Scottish Cardiac Arrest Symposium presentations made available free online

The Resuscitation Group in Edinburgh have made presentations from this year’s Scottish Cardiac Arrest Symposium free to view online.

Presentations were broadcast live as EventCasts, as well as being made available to watch on-demand.

‘EventCasting is simply the broadcasting of a conference or seminar over the internet,’ said Pam Lanham, director, Video3 Technologies Ltd.

‘The event can be broadcast live or it can be recorded and broadcast later, at a date that suits you,’ she added.

The Symposium, a collaboration between the University of Edinburgh, Scottish Government and industry partners, sought to bring together international thought leaders in the field of resuscitation after out-of-hospital cardiac arrest.

Speakers were invited to address the question: ‘How do we build a system that saves lives after out-of-hospital cardiac arrest (OHCA)?’

The Symposium announced Scotland’s plan to revolutionise the way we deal with OHCA, and gave delegates an opportunity to learn about integrating elements of the whole chain of survival to optimise clinical outcomes.

To view presentations from the Scottish Cardiac Arrest Symposium, visit:

Taken from Journal of Paramedic Practice, published 30 April 2015.

Paramedics film heart attack patients without consent

A controversial research project headed by the University of Edinburgh has seen paramedics secretly filming patients suffering heart attacks.Miniature body cameras have been worn by 12 paramedics to see what happens when patients suffering cardiac arrests are resuscitated.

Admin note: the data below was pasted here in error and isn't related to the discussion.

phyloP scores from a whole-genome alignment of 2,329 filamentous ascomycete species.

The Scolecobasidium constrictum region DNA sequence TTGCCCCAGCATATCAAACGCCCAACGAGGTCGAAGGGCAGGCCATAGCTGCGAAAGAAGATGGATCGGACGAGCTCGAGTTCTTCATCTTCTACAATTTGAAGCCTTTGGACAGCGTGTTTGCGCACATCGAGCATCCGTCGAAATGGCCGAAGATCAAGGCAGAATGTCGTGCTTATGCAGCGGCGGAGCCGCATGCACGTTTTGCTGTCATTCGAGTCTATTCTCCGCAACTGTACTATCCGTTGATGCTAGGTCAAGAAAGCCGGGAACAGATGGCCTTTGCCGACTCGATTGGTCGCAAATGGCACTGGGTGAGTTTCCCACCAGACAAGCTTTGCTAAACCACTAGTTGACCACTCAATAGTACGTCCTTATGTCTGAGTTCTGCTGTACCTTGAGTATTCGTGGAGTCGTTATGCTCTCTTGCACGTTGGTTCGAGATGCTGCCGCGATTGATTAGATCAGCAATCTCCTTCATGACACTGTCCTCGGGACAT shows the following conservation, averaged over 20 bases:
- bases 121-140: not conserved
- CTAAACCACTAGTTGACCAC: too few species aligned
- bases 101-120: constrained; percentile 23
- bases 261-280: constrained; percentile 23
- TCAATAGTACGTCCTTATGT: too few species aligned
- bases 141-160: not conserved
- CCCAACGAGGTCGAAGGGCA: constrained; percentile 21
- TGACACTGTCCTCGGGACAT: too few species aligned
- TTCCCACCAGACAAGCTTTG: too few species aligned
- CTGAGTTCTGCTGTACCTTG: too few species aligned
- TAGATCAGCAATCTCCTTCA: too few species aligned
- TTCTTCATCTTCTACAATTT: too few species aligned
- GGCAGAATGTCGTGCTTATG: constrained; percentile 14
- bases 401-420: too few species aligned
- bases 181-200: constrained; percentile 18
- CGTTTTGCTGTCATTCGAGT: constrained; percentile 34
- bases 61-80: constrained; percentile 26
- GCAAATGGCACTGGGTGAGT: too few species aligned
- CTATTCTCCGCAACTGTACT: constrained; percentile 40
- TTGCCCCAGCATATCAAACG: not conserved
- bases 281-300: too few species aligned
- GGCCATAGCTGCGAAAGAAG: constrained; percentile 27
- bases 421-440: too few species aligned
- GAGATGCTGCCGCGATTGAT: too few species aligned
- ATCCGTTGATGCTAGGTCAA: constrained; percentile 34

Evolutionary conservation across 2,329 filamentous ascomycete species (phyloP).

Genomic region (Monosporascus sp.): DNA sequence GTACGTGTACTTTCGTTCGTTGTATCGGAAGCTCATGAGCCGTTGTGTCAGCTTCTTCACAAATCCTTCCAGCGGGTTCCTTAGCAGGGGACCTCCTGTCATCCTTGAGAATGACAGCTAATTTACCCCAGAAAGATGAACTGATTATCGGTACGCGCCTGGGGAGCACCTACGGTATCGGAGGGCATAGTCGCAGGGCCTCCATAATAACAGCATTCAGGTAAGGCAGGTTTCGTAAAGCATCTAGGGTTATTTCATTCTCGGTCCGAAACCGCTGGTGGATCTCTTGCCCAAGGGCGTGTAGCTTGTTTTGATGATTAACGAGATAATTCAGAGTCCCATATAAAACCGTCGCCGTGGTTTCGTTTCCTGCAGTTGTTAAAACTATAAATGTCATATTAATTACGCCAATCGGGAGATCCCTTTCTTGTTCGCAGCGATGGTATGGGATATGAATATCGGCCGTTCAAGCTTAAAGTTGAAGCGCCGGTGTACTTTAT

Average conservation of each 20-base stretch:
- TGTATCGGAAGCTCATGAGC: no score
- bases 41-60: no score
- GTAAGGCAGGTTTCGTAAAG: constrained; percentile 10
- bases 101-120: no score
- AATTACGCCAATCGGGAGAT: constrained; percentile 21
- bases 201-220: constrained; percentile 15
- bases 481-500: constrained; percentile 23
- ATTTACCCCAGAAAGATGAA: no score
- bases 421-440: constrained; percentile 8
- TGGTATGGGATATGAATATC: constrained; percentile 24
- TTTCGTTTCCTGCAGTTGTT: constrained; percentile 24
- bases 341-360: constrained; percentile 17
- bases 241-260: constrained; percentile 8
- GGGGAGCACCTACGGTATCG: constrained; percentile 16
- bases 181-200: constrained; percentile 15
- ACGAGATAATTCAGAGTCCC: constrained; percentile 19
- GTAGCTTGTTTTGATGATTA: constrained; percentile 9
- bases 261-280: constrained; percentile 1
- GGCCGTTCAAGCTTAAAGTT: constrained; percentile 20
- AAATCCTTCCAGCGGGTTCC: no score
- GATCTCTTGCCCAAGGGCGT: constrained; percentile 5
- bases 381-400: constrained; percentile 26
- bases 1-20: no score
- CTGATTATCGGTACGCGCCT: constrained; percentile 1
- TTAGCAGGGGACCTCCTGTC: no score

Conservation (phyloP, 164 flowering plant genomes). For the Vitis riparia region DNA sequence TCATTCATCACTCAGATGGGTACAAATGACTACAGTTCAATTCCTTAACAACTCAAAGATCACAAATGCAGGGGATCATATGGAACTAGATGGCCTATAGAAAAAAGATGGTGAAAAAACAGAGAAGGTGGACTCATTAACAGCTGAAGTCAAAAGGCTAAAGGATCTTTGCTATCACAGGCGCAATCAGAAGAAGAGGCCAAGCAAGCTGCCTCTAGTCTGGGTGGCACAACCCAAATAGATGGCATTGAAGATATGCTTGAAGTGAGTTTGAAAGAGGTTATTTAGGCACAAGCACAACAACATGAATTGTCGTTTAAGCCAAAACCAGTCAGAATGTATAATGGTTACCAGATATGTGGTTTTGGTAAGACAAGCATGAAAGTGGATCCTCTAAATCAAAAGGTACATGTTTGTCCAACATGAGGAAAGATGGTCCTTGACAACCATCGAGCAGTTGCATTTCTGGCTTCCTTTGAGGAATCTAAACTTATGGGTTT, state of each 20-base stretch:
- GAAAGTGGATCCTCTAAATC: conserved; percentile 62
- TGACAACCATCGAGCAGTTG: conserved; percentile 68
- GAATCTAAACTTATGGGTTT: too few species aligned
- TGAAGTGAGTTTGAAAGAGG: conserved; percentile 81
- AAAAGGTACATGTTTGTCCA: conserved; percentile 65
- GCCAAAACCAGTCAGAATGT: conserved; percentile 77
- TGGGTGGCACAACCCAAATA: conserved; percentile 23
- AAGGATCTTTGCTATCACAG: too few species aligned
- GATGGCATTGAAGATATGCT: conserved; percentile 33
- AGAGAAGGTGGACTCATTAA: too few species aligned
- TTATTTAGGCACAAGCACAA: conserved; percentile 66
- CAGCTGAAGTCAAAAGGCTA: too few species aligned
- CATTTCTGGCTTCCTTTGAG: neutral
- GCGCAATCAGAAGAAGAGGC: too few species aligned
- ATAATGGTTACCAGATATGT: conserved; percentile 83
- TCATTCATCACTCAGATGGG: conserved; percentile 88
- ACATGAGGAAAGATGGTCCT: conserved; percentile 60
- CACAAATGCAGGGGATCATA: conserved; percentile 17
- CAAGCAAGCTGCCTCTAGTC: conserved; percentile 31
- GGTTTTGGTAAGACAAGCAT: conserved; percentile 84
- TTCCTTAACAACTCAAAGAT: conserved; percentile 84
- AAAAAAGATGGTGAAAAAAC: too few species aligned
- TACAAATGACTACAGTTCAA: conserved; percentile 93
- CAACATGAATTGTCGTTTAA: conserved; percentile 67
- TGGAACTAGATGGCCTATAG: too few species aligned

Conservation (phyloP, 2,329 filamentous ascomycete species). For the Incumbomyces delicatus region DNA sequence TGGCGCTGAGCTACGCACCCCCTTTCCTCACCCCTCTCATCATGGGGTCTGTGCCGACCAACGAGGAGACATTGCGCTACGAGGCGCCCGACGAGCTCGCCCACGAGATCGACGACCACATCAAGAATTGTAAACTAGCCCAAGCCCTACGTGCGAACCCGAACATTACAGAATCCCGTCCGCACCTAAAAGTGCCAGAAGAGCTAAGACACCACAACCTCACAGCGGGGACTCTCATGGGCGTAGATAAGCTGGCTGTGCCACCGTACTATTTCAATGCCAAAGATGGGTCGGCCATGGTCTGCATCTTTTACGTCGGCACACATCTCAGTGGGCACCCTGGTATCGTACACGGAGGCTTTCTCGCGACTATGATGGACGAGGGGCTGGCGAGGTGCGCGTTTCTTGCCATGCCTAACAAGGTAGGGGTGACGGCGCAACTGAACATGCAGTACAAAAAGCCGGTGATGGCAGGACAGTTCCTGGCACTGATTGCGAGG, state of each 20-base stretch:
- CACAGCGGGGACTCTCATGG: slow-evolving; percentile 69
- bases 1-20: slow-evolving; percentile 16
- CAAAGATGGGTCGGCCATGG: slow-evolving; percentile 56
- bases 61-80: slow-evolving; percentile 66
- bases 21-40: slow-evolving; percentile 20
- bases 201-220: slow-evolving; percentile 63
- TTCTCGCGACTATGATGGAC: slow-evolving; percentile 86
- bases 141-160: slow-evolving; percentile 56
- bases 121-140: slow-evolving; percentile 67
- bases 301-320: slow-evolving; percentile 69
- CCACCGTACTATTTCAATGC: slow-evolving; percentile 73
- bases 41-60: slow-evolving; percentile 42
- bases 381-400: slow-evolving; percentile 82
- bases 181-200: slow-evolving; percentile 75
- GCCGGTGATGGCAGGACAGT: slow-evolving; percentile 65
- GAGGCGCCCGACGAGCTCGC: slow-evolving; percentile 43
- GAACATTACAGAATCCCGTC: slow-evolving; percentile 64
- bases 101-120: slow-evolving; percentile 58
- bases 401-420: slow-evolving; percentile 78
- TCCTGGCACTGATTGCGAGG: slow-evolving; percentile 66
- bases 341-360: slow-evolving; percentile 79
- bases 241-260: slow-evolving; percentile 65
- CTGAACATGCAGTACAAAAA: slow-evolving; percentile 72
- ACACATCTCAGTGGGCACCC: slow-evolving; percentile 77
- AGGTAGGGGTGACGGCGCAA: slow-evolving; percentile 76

According to the Scottish Ambulance Service (SAS) the project, which is still in its preliminary stages, has been designed to improve training and save lives.

Despite the SAS claiming that strict measures have been put in place to ensure that only those involved in the research project have access to the footage, the project has raised concerns over invasions of privacy due to patients not providing consent to be filmed.

Jackie Baillie, health spokeswoman for Scottish Labour, said: ‘I am surprised the ambulance service has chosen to take an approach of secrecy with this. I welcome research and training which will improve lifesaving chances for people who suffer heart attacks. But for there to be no knowledge of filming, no consent sought and no transparency is simply unacceptable.

‘At one of the most upsetting, vulnerable and private moments of a person’s life, we must have respect for both the privacy of the patient and their next of kin. Before such programmes are introduced in the future, we must ensure people know what is happening.’

Full details of the project and results are yet to be published, yet some have argued that should this scheme result in the advancement of cardiac health care, its benefit would be difficult to deny.

Taken from Journal of Paramedic Practice, published 20 May 2013.